Gully Boy: Neither the ‘Gully’ nor the Boy Really Achieve ‘Azadi’
We know what the film is trying to say. The question is, what does it end up saying?
Gully Boy has been celebrated long before it hit the screens on 14 February. Its release has only validated this celebration, fuelled by euphoric reviews. The collective stars awarded by critics can form a constellation in the sky that spells “apna time aayega”.
Gully Boy is a worthy film. No questions there. But, is it without its shortcomings?
In the deluge of ecstatic reviews by cinegoers and critics alike, it is wise to take a step back and isolate the layers of the film. We know what the film is trying to say. But the question here is – what is the film ending up saying ?
This review, or rather counter-review, offers an alternate interpretation and in doing so asks questions, which perhaps Ranveer Singh’s Murad would have asked if he had watched the film.
CAUTION: SPOILERS AHEAD
The film strives to tell the story of a man in search of his voice and expression. In doing so, he is also on a quest to find himself and his identity. His rapper name “Gully Boy” lends him that identity. However, it is not him who comes up with it, but the white western girlfriend of his friend MC Sher when Murad timidly says “apan gali ka chhokra hain”.
There is an instant consensus in the room when she casually offers “Gully Boy” as an option. While there is nothing wrong with the name itself, it ultimately depicts an “outsider” deciding the identity of a Dharavi resident, robbing Murad (desire) the chance to even come up with his own name.
"Mere Gully Mein"
Among my favourite scenes in the film is one where a group of westerners, armed with cameras and selfie sticks, led by a tour guide, is walking through the labyrinthine alleys of Dharavi, Asia’s largest slum.
The guide then leads them to Murad’s modest house, in what appears to be a regular arrangement at making a quick buck from the p-aww-verty-struck westerners. The unapologetic invasion of privacy is at once comic and grotesque.
The scene, however, is meant to illustrate that even basic privacy comes at a price. While the haves can ‘afford’ a private life behind gated societies and guards, the ‘have-nots’ have little claim to it.
CUT TO forty minutes ahead in the film. Murad has met SKY, a US-based music student, and they are producing a video together. When Murad innocently asks where they will shoot the song, she nonchalantly responds with “tumhare gully mein”. The jarring note lies in the fact that Murad wasn’t asked if they could shoot in his “gully” but was rather informed.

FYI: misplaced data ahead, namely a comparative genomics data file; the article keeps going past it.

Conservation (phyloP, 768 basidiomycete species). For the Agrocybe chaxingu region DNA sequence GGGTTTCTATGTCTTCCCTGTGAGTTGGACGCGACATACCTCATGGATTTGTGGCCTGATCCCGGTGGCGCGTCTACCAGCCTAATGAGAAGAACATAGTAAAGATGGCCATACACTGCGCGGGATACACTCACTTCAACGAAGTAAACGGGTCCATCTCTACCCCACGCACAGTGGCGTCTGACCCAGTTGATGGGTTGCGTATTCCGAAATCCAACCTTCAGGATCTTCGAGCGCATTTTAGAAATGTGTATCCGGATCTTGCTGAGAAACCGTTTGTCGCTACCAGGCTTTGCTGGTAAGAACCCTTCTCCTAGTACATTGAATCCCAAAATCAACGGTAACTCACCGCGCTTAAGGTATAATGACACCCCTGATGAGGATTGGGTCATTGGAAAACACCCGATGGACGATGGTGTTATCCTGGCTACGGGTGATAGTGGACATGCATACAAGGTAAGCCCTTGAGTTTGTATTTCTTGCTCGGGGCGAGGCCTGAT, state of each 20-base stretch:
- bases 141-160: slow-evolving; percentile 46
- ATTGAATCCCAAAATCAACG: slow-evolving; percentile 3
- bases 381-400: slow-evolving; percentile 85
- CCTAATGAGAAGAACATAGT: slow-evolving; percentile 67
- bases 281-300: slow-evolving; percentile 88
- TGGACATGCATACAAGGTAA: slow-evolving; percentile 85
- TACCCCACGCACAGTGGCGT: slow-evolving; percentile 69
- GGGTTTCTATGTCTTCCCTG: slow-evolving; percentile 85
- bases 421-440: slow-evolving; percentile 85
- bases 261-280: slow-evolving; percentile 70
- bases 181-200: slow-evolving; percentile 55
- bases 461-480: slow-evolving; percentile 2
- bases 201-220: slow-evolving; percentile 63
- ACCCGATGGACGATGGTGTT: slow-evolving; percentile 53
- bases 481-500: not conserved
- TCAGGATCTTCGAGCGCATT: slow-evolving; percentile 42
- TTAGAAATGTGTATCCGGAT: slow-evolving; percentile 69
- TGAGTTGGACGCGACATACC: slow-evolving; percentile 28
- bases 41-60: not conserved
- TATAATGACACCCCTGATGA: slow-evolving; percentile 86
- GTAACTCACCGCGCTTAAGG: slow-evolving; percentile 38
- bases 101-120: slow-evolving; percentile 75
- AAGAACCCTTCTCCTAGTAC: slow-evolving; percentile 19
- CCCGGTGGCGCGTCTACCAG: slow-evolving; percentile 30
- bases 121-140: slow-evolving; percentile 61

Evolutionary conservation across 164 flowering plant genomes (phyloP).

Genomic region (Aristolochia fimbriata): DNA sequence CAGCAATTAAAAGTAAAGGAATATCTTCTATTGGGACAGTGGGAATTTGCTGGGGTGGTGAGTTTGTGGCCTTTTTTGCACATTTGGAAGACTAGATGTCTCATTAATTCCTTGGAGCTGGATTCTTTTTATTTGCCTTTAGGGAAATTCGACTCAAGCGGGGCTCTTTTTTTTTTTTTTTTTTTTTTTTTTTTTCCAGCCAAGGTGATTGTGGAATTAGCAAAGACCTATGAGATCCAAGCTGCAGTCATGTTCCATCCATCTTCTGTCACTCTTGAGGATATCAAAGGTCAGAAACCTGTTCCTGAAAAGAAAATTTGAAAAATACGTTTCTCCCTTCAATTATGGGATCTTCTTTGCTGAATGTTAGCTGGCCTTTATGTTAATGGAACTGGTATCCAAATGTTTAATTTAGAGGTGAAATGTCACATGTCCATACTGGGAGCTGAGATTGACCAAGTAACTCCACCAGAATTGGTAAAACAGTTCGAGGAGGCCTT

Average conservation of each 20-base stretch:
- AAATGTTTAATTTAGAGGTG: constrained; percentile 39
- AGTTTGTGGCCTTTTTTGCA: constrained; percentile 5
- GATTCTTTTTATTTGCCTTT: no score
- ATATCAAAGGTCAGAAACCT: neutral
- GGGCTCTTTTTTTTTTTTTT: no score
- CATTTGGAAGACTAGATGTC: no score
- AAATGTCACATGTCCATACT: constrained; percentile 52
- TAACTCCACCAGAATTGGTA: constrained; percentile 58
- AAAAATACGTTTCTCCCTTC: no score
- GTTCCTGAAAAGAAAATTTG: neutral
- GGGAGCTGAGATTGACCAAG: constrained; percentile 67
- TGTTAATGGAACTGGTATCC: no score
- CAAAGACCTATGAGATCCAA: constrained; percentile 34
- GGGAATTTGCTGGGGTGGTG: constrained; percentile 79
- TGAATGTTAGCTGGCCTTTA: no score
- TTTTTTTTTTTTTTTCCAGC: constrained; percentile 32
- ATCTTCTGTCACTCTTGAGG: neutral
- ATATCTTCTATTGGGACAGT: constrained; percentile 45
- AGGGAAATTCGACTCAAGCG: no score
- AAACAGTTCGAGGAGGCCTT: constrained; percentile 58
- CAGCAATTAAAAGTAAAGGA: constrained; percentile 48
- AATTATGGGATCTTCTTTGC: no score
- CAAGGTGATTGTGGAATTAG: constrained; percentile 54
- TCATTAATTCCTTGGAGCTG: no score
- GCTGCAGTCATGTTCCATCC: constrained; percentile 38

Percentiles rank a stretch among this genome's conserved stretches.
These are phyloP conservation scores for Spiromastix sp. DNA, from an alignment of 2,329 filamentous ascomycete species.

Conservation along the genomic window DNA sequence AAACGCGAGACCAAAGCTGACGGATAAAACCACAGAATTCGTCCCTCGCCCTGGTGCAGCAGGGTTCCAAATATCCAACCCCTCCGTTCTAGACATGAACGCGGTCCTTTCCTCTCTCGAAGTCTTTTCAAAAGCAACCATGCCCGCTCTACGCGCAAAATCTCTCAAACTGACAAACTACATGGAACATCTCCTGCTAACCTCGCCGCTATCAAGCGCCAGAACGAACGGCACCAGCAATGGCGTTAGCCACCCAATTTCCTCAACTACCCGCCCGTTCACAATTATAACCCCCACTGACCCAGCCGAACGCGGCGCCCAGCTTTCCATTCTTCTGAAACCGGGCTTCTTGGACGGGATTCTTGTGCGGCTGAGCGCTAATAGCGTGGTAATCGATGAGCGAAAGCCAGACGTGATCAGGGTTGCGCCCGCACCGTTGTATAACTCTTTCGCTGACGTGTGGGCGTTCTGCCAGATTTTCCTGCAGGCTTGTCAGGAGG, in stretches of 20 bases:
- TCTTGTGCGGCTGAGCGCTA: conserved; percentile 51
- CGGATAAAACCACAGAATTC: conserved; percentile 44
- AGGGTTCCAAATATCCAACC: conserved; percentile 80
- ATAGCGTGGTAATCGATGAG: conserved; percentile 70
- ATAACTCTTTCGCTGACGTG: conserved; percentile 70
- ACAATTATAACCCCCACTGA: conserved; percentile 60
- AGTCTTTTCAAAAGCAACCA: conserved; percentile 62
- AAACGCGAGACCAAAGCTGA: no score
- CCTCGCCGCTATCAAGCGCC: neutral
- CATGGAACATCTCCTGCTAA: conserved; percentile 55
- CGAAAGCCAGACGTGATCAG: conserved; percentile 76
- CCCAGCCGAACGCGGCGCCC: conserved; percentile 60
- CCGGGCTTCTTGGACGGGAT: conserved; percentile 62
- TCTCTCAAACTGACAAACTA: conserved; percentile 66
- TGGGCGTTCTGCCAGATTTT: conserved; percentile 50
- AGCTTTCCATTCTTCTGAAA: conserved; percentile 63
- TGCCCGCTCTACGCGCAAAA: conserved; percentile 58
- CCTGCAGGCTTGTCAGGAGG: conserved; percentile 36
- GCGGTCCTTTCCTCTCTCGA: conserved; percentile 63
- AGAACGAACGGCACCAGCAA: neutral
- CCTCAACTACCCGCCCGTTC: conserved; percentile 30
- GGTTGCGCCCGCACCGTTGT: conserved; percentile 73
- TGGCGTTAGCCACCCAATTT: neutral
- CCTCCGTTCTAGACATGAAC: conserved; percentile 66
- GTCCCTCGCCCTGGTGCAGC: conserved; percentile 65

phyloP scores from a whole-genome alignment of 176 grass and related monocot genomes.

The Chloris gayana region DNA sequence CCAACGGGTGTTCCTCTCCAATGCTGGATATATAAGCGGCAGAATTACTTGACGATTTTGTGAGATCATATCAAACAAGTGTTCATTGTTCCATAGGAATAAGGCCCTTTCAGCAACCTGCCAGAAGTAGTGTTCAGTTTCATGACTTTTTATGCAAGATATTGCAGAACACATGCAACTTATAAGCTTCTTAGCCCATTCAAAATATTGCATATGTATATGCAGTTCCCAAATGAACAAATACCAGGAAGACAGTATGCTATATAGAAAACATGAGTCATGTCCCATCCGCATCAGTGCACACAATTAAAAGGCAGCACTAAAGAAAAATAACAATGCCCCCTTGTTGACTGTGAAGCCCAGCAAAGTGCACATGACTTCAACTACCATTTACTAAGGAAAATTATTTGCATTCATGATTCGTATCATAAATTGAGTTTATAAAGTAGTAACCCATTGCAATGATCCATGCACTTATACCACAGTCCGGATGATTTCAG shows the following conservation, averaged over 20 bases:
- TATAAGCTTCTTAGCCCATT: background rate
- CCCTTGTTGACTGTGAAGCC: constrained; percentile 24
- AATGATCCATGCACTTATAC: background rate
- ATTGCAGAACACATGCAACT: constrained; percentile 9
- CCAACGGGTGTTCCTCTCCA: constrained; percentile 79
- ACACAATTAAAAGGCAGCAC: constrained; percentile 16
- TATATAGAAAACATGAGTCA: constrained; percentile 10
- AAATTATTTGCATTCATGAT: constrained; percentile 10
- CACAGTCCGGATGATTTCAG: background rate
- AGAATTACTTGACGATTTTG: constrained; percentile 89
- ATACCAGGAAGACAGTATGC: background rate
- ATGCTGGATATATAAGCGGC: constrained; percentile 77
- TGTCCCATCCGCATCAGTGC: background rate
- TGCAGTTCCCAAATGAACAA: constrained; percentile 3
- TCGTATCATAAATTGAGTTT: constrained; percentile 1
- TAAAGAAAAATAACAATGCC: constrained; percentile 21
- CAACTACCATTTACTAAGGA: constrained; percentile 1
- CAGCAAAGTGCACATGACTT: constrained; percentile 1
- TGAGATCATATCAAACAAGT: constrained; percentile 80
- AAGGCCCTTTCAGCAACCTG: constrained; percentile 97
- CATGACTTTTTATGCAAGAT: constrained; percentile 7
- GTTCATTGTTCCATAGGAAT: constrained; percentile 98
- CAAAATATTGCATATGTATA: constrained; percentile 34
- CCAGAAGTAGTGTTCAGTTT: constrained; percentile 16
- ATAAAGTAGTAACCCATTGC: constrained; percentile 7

This seemingly innocent suggestion immediately reeks of the same violation of privacy into the lives of Dharavi residents by those who have little idea or understanding of its dynamics.
There is a lengthy set-piece segment where SKY and Murad, now friends, take off on a night of vandalism where they spray-paint over offensive advertising and political posters. There’s nothing wrong with spraying over the problematic messages of fairness creams t with “brown and beautiful”.
However, there is a discordant note in the consequences of a wealthy upper-class individual in an expensive car out on a defacement spree and a youth from the ghetto doing the same. A line in Mere Gully Mein says “Ah police aayi lagi waat Mere gully mein”.
Once again, SKY and her friends’ relative clout in the social hierarchy affords them the luxury of breaking the rules and claiming “ye art nahi jung hain” for even if caught, they’re likely to get away with, perhaps, a proverbial “rap on the knuckles”.
Murad, who works as a chauffeur for a wealthy family, is now in the backseat of another wealthy individual’s vehicle. The duo might be in the same car, indulging in the same act of vandalism. However, as a line from the track Doori goes:
Ab dekho toh hum paas lekin Socho kitni doori hai
Ab kaisi yeh majboori hai Socho kitni doori hai
Conquering the Villain
The film packages itself as a classic underdog story and within that mould, it endeavours to draw the viewer not so much into what it is trying to say but rather how it is narrating the protagonist’s arc. Viewers can probably predict that Murad will emerge triumphant at the end, as is the case with all films within the genre. What Akhtar concerns herself with, then, is HOW the triumph is achieved.
The lyrics and angst enveloped within the words of Murad’s hip-hop is clearly aimed at the chasm between the classes when he raps Jitna kaala tera mann Utna kaala tera dhann in Doori . Surprisingly, there is precious little in the film portraying the crushing weight exerted from the classes above.
While the older generation like Murad’s father and his uncle are resigned to the notion that “naukar ka beta naukar hi banega”, Murad does not subscribe to this thought. He believes that “shabdo ka jwala meri bediya pighlayega”.
However, while the film instils Murad with a simmering rage against the injustices perpetrated by the class divide, the film itself steers clear of portraying the privileged class as manipulative and oppressive. To that end, there is no “villain” in the film then, except for perhaps, Murad’s father and uncle.
As Baradwaj Rangan accurately sums it, “instead of killing the villain, he conquers his circumstances”.
Eventually then, even though Murad may come across as waving his fist (rightfully so) at a deeply prejudiced society, he risks coming across as Don Quixote waving his sword at the windmills.
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